Codependency, Chronic Pain, & Prescription Drug Abuse
Author: Brad Hambrick
I think that most counselors would agree with my assessment that one of the most difficult counseling cases is someone who experiences chronic pain and is abusing their prescription pain medicines. It is such a trap. The legitimate pain makes medical relief a necessity, yet the tendency to over medicate makes it personally destructive.
However, whenever the subject is addressed by a loved one or counselor the legitimacy of the pain makes for a quick and undeniable defense. “What, do you want me to live in pain? Is that any life to live? How is that humane?” The concerned person is made to feel heartless.
Compassion (temporarily) mutes the concern about self-destruction through abusing medications. Eventually, the destructiveness of the substance abuse becomes overwhelming again, but the next attempt to intervene falls into the same cycle.
In this post, I do not intend to try to answer the chronic pain-substance abuse problem. Instead, I hope to use that as a metaphor to help us see why so many people who struggle with co-dependency fail to see their struggle.
First, I should attempt to define co-dependency. Since it is a popular term instead of a technical one it has no “accepted” definition. This is part of the reason people do not admit co-dependency; even the “experts” cannot agree on what they should be looking for.
Co-dependency (as I am defining it here) is the relying on other people as the source of one’s emotional stability, purpose, and identity. It manifests itself as a compulsive “need to be needed.” It is often very passive in relationships, taking a servants role until it feels slighted and then becoming very indignant upon feeling “used.” Ultimately, co-dependency seeks to “live off” (although it would never admit it) other people to feed its insatiable hunger to be loved.
How is that like chronic pain and prescription drug abuse? When you confront someone who is relating codependently for their unrealistic expectations, false interpretations of your actions/motives, or for over-reliance upon you; you are met with a similar series of rhetorical questions. “Am I wrong for thinking I should be able to depend on you? Is it wrong for me to want to be loved? It is not good for man to be alone, is it? I thought if I worked so hard to meet my needs you would do the same, but I guess that is selfish of me?”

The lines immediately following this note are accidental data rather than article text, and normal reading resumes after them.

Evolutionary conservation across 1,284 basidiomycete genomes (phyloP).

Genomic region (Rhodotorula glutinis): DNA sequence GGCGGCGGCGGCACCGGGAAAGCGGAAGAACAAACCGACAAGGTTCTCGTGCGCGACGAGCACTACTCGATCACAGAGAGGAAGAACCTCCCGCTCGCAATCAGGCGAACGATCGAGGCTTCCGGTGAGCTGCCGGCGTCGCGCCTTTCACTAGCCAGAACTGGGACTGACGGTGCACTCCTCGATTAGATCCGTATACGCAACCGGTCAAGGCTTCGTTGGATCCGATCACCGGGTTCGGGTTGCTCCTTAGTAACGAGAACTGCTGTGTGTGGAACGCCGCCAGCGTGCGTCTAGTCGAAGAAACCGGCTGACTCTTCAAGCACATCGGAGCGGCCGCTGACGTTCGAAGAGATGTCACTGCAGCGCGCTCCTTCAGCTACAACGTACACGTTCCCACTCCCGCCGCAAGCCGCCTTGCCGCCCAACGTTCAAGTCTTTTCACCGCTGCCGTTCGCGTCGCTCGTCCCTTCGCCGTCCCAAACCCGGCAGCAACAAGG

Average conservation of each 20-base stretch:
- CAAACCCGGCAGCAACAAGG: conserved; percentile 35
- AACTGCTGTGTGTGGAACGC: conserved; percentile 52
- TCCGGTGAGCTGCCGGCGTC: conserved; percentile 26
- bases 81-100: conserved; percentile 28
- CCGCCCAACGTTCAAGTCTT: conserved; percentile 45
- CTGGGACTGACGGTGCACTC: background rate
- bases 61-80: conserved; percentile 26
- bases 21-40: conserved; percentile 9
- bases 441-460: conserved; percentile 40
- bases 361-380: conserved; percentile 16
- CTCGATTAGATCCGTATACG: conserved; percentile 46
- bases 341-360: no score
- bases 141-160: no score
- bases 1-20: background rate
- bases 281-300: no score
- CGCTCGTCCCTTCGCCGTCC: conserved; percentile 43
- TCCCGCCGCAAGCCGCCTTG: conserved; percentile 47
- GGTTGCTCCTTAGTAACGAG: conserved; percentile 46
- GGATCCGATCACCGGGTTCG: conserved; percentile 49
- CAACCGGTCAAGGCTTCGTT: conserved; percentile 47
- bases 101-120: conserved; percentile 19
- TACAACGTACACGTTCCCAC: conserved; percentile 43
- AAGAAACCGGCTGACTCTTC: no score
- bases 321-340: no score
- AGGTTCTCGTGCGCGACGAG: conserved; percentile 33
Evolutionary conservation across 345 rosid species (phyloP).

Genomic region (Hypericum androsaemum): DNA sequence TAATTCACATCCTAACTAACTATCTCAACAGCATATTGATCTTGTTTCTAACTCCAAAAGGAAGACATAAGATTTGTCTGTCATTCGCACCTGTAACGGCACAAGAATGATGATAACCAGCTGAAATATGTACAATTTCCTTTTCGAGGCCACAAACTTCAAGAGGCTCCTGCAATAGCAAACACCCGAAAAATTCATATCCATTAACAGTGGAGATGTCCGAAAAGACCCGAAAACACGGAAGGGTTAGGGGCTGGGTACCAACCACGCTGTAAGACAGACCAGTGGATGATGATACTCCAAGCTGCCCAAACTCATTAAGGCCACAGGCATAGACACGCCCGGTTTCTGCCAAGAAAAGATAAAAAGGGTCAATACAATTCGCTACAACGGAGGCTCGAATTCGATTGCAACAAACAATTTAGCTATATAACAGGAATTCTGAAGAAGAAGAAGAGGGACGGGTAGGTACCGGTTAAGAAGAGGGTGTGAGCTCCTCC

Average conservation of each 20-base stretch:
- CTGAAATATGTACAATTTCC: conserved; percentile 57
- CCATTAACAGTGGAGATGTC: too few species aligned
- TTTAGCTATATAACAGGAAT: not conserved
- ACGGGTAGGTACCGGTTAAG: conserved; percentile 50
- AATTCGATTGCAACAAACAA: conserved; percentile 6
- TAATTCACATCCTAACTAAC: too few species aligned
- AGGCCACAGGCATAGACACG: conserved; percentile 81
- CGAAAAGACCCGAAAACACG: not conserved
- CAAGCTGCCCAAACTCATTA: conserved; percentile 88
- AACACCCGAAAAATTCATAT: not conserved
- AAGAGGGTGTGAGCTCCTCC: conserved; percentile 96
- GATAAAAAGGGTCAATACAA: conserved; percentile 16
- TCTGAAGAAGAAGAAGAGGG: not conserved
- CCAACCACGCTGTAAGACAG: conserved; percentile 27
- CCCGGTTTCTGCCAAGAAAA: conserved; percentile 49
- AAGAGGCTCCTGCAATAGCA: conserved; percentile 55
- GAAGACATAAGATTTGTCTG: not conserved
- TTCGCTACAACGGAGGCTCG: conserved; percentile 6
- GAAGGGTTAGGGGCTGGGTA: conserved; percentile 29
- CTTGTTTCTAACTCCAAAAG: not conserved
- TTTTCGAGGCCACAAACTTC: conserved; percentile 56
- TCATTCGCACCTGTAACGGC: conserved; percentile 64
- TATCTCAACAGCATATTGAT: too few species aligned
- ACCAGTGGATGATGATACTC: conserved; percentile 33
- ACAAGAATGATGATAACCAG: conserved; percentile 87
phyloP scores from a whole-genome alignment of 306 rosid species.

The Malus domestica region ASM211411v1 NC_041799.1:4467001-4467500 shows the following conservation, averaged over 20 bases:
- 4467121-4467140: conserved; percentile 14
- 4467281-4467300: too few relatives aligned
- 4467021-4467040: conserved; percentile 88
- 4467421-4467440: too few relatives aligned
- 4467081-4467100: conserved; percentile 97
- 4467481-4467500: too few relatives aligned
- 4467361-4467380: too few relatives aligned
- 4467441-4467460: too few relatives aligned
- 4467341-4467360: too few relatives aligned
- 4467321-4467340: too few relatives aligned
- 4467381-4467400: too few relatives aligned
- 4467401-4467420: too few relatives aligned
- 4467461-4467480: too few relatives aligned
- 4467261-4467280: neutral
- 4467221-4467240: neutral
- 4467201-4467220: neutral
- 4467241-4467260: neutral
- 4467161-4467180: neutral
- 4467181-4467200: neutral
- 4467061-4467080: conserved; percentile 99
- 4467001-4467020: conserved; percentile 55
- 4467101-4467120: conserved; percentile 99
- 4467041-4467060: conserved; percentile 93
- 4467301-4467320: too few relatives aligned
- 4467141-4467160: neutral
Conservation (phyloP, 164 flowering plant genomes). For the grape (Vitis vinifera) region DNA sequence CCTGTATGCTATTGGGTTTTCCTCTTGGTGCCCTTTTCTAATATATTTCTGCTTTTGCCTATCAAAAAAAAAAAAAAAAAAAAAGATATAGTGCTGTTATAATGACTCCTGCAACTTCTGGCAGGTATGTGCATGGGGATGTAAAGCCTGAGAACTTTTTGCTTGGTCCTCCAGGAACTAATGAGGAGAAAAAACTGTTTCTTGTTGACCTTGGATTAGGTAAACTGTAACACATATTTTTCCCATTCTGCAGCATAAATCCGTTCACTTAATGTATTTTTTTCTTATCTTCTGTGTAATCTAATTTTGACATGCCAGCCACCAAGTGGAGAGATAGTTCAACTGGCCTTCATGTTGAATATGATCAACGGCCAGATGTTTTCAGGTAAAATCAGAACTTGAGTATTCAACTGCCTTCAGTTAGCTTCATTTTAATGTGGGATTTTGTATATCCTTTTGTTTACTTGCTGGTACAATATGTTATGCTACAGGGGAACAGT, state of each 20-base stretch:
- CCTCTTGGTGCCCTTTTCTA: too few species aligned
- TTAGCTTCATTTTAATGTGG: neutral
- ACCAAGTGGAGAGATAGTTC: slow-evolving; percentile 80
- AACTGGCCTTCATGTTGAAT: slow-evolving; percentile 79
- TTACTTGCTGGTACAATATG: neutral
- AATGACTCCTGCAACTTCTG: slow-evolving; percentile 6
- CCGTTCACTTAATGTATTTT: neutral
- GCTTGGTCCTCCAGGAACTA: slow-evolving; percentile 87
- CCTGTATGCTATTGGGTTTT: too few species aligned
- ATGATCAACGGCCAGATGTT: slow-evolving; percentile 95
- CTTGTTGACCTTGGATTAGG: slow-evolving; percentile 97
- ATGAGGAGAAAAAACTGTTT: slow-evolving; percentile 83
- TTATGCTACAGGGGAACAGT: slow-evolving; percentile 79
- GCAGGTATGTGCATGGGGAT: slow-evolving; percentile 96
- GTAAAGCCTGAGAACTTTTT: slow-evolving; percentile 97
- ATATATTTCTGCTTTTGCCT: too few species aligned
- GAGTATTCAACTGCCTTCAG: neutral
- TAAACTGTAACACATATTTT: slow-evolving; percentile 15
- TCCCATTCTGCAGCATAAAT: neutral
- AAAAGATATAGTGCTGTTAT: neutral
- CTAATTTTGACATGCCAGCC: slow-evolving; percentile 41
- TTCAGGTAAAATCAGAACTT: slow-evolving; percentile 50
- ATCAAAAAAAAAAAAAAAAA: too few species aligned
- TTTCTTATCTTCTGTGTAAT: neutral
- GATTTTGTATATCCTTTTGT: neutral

In part, they are right. We were meant to live in relationships. Christ-honoring relationships are mutually beneficial. It is reasonable to ask people to be dependable. They are probably right about more than that. They likely were very service-oriented in the relationship (likely compensating for or creating laziness in the other person). The other person may well have become comfortable with this “new normal” and had taken it for granted.
So what is being missed? Why are we saying that the co-dependent person is doing something wrong? They are trying to use relationship for a purpose larger than that for which relationships were prescribed. This is where it parallels prescription drug abuse. Co-dependents use relationships as a God-replacement instead of viewing them as one of God’s blessings.
When you look at the functions of relationships described in paragraph five (giving emotional stability, purpose, and identity), those are functions only God can fulfill. When the co-dependent gets angry with their friends, family or spouse, they are in effect saying, “You make a really bad god!” And, again, they are right. What the co-dependent misses is that it is they who “deified” their friend.
This post is more about seeing the problem than solving it. If you see yourself in this post, I would recommend two books as a place to start reading:
Posted on October 22, 2014